Supremacist Guilty In Kill Plot

White supremacist leader Matthew Hale, whose gospel of "racial holy war" was linked to a follower's deadly shooting rampage five years ago, was found guilty Monday of trying to have a federal judge killed.

Hale, 32, was found guilty of four of the five charges against him. He was found innocent of one of two counts of soliciting the murder of a federal judge. The judge was not attacked.

Prosecutors said Hale was furious after U.S. District Judge Joan Humphrey Lefkow ordered him to stop using the name World Church of the Creator. Lefkow had ordered Hale to stop using the name because it had been trademarked by an Oregon-based religious group that has no ties to Hale.

Hale sat with his hands clasped on the table as the verdicts were read. He dipped his head slightly but showed no other reaction.

Hale never testified during the two-week trial, and chief defense counsel Thomas Anthony Durkin called no witnesses, saying the prosecution's evidence was the weakest he had seen in a major case.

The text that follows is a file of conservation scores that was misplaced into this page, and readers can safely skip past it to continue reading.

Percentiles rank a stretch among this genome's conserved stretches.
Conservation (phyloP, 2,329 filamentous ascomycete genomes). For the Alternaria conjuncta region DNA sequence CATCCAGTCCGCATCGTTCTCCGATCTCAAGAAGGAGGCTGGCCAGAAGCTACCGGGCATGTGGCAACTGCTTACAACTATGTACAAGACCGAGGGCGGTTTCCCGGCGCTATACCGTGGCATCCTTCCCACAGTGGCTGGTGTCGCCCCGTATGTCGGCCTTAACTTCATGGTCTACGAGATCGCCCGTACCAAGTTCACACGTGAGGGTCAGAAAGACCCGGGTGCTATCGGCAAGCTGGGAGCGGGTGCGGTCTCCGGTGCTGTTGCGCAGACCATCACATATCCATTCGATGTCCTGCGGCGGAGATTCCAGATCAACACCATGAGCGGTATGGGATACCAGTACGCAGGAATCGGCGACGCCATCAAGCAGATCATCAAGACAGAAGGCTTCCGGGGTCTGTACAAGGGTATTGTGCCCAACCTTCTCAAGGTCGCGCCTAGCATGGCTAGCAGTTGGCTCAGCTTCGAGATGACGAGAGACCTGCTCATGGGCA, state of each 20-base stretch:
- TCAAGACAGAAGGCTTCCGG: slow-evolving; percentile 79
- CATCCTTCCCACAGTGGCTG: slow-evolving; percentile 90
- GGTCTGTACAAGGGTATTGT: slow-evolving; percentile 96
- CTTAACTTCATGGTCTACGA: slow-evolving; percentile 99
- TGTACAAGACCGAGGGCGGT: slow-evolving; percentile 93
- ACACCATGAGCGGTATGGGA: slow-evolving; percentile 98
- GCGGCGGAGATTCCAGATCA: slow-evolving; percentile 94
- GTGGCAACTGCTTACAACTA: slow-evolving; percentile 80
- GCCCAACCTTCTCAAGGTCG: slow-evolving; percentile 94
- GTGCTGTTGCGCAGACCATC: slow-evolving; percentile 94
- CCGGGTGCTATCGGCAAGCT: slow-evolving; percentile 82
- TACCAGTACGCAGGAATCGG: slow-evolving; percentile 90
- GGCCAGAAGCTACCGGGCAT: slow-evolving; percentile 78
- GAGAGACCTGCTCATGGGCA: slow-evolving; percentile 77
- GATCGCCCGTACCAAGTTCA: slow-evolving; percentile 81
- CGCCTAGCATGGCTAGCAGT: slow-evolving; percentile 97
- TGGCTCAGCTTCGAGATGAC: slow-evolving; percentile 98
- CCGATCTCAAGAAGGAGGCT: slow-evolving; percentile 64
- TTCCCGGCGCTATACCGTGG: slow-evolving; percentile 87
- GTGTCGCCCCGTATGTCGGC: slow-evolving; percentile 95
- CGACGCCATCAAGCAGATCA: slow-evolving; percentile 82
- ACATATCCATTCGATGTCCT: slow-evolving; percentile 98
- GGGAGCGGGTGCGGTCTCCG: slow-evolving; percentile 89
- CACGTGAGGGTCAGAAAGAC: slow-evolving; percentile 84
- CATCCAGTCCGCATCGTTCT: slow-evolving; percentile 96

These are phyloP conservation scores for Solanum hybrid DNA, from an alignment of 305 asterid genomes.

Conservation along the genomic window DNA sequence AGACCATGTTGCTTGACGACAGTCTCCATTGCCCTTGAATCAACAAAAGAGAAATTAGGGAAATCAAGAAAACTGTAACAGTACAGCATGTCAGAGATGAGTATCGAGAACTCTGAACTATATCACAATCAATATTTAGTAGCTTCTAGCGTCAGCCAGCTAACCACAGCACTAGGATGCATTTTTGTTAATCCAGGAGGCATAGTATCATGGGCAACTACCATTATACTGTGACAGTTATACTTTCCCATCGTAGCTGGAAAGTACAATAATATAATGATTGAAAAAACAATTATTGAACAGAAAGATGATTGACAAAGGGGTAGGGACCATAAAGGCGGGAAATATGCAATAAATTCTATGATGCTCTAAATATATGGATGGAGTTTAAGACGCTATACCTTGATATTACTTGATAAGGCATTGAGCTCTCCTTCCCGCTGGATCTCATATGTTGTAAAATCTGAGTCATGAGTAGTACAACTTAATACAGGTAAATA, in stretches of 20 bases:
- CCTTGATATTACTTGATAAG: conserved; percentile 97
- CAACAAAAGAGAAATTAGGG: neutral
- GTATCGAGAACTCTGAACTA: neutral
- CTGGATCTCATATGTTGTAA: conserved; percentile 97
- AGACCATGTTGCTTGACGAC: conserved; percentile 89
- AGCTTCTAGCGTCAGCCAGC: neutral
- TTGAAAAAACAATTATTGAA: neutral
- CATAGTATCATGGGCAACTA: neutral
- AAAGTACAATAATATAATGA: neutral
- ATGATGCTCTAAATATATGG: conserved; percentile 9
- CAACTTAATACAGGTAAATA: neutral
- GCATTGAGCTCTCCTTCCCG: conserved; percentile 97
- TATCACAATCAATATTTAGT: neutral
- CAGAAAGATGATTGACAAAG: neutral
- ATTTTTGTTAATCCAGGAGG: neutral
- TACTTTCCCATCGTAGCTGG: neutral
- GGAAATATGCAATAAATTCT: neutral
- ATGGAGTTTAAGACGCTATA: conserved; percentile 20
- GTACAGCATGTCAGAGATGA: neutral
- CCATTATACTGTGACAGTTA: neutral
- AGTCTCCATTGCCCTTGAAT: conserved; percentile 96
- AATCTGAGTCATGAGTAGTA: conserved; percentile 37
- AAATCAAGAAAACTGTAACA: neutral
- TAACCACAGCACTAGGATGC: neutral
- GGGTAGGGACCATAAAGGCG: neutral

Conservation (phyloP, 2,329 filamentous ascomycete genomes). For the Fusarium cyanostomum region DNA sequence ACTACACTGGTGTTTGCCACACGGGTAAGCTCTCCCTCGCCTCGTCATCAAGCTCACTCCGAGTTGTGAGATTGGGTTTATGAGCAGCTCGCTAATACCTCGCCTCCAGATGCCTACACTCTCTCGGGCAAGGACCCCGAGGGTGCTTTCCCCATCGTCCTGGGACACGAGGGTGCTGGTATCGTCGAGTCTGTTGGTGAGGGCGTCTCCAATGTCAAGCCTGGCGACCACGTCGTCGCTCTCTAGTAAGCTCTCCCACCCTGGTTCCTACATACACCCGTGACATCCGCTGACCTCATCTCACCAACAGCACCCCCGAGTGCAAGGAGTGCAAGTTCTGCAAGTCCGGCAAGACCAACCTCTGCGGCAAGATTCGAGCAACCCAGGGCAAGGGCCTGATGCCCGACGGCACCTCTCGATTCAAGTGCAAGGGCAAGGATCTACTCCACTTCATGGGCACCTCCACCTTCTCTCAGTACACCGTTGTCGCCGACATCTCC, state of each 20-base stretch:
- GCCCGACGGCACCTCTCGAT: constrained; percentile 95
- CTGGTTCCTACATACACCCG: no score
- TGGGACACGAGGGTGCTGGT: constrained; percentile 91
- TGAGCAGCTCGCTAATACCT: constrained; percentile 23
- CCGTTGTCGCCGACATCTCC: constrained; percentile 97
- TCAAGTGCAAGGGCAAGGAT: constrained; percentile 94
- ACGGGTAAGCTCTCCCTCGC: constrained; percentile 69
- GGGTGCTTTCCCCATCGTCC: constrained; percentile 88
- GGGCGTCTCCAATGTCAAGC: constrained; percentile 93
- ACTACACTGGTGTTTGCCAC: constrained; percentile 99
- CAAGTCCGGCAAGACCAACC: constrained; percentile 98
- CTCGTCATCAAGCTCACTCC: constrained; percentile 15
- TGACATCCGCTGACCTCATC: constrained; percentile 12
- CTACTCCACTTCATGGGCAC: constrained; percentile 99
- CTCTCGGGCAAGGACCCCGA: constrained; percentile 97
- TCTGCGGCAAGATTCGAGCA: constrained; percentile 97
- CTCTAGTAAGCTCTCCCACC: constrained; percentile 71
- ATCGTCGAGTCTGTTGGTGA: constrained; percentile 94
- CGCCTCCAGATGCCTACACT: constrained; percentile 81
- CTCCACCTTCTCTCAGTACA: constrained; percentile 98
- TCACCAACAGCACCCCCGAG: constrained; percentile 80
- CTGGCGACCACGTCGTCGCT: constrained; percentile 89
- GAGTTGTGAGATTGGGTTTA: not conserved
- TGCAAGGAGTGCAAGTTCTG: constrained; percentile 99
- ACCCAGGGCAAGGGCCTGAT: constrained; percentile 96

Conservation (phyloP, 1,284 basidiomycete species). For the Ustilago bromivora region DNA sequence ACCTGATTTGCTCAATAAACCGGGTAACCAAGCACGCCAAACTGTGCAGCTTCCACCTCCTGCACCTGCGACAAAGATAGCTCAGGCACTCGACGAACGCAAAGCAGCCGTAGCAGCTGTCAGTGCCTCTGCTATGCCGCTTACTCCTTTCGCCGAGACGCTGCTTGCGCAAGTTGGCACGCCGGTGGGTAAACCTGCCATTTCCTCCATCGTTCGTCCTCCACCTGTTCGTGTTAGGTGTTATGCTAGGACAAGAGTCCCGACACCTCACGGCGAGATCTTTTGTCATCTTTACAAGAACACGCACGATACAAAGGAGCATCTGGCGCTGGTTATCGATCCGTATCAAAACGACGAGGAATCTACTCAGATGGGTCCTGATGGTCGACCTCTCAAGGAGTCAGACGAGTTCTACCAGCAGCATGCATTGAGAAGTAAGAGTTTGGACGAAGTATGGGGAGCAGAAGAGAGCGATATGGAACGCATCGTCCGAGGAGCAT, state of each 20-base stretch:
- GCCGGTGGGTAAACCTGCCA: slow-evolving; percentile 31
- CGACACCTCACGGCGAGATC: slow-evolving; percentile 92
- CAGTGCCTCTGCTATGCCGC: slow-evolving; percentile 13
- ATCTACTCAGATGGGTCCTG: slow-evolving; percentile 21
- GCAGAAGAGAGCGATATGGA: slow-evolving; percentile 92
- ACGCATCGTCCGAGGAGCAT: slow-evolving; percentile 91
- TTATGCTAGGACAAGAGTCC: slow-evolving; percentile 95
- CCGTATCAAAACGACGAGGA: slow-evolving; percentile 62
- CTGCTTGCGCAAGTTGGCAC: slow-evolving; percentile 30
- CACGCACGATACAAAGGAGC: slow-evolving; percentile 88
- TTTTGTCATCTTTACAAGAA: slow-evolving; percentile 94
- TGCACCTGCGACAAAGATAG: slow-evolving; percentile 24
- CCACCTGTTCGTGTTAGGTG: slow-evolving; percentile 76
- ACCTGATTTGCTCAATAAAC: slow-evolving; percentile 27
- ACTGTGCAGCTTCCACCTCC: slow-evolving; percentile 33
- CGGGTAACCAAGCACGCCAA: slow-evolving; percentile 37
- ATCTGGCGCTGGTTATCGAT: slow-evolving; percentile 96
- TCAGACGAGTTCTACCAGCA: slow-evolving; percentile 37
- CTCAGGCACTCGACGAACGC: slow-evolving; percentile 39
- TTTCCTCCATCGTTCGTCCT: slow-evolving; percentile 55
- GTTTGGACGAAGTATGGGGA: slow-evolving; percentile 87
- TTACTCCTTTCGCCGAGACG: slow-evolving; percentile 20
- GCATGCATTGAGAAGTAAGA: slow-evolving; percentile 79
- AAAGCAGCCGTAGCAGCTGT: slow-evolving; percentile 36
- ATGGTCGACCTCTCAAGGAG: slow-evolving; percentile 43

The defense argued that Hale never asked anyone to kill the judge and that the FBI used an informant to draw him into a murder plot.

During the trial, jurors heard more than a dozen tapes of Hale using racial slurs, including one in which he laughs about the 1999 shooting rampage by one of his followers, Benjamin Smith, who targeted minorities and killed two people, including former Northwestern University basketball coach Ricky Byrdsong.

U.S. District Judge James T. Moody did not immediately set a sentencing date.

Solicitation of murder carries a maximum penalty of 20 years in prison. Hale could also get a maximum of 10 years on each of three counts of obstruction of justice.